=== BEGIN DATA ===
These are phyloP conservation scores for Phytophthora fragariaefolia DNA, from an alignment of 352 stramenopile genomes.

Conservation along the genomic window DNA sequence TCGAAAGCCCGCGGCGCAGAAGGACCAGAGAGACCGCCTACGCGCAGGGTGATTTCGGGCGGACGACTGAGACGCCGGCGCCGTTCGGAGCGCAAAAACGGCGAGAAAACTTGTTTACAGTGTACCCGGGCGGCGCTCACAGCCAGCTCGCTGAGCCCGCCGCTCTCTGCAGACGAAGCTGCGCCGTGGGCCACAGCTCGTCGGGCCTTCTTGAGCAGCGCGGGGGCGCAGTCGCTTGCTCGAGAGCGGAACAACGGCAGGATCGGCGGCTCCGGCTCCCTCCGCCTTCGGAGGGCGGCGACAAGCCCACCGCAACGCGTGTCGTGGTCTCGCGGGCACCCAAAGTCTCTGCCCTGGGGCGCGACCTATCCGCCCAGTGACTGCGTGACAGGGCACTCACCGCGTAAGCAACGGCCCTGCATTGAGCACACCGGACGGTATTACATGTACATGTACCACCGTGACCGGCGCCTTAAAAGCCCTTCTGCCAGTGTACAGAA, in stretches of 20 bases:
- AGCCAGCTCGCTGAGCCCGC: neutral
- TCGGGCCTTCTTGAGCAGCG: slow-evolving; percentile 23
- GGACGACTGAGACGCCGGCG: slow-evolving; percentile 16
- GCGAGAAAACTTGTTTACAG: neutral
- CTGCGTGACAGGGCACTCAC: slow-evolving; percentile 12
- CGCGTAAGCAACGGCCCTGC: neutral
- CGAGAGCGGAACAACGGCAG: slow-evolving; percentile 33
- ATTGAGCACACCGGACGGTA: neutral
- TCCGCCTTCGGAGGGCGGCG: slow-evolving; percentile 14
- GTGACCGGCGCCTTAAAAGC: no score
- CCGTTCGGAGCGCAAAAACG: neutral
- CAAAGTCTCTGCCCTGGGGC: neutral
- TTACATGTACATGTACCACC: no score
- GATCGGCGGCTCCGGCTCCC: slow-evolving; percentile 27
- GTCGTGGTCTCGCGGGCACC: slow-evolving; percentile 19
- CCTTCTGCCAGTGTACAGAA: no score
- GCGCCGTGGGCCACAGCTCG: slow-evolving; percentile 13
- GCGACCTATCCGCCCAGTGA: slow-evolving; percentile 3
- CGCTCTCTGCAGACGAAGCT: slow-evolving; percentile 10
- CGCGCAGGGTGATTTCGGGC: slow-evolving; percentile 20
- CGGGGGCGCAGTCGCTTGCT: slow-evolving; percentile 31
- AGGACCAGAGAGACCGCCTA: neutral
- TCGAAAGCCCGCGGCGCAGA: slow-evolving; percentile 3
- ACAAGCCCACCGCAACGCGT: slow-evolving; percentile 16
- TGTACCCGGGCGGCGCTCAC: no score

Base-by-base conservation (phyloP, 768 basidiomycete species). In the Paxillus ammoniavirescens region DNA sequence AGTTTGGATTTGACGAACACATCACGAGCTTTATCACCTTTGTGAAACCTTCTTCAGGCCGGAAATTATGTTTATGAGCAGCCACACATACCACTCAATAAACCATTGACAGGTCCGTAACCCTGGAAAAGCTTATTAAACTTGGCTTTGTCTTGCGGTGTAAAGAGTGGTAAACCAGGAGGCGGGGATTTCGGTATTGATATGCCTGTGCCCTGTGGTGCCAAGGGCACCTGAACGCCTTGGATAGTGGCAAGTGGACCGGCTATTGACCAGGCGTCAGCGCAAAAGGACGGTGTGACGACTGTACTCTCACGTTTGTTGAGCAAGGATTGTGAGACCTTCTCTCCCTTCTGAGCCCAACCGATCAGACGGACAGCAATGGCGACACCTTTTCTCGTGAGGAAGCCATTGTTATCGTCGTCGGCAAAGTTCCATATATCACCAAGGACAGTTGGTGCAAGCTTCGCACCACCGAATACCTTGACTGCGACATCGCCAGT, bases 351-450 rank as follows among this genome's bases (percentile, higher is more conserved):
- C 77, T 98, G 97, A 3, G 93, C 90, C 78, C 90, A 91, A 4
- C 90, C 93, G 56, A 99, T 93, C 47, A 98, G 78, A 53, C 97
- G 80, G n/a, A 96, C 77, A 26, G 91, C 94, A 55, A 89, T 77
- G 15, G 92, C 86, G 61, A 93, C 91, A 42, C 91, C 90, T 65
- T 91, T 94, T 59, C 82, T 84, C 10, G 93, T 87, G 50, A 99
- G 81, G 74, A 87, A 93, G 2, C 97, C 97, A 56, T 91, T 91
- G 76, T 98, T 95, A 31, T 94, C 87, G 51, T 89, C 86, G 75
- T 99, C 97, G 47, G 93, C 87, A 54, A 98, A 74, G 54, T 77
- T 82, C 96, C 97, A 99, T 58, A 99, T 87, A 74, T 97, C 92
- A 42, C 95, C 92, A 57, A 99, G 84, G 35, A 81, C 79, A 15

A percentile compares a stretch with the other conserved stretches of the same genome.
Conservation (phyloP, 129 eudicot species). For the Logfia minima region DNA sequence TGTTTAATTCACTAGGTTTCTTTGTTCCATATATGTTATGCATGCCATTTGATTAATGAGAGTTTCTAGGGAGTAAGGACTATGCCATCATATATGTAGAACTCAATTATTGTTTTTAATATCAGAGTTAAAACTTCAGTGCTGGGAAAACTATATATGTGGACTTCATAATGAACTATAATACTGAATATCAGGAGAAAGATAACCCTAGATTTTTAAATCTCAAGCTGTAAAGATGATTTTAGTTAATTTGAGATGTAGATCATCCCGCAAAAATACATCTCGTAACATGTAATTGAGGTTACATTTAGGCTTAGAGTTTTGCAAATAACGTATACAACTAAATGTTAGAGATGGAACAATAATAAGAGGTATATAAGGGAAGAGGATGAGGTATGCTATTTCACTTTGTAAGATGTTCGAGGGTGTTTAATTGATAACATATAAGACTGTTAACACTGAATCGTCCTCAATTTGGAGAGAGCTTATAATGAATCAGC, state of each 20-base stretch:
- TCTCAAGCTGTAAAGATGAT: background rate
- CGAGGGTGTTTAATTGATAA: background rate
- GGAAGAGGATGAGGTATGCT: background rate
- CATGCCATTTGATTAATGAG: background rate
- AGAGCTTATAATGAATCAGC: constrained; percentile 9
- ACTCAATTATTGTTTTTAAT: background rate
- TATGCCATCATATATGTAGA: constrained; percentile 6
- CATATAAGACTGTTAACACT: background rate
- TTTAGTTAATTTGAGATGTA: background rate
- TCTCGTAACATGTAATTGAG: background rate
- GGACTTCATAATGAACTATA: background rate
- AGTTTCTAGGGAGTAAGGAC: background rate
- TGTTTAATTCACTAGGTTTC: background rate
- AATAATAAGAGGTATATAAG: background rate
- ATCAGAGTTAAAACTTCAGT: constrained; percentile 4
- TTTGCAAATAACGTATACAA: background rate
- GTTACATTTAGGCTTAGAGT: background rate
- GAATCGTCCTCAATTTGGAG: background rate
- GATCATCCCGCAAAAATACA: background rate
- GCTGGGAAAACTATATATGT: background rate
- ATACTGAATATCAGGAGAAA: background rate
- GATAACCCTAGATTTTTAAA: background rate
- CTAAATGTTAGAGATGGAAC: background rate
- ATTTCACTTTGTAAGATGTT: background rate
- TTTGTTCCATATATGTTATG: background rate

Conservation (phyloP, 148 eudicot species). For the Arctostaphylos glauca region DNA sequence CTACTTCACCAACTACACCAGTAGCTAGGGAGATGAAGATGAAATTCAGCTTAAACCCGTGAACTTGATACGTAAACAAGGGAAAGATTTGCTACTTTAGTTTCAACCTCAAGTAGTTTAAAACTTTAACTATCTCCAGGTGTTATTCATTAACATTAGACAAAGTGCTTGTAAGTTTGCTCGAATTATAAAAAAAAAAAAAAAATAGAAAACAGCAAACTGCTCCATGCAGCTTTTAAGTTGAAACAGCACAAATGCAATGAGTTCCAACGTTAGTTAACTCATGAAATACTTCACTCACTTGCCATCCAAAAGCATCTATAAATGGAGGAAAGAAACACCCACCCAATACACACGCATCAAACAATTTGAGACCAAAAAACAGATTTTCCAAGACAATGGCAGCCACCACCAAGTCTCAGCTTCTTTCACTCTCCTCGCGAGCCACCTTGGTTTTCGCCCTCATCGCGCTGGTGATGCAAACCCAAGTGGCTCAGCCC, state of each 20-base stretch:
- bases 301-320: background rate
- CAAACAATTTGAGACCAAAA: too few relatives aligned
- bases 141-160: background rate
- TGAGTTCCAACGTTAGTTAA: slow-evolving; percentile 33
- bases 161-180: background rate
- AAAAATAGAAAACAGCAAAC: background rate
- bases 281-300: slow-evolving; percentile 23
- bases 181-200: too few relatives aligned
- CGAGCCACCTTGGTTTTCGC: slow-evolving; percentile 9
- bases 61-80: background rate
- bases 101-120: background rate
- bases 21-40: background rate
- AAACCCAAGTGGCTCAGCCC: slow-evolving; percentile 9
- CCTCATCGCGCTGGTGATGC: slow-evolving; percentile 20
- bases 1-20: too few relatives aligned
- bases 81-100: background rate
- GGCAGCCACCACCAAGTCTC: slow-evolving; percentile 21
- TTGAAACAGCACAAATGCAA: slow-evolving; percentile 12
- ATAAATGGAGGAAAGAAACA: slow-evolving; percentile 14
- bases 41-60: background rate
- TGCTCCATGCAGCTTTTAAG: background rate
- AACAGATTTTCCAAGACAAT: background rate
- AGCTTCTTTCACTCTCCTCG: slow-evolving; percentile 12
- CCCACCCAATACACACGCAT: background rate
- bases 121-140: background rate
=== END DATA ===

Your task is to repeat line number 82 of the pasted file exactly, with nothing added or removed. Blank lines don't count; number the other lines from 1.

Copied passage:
- bases 81-100: background rate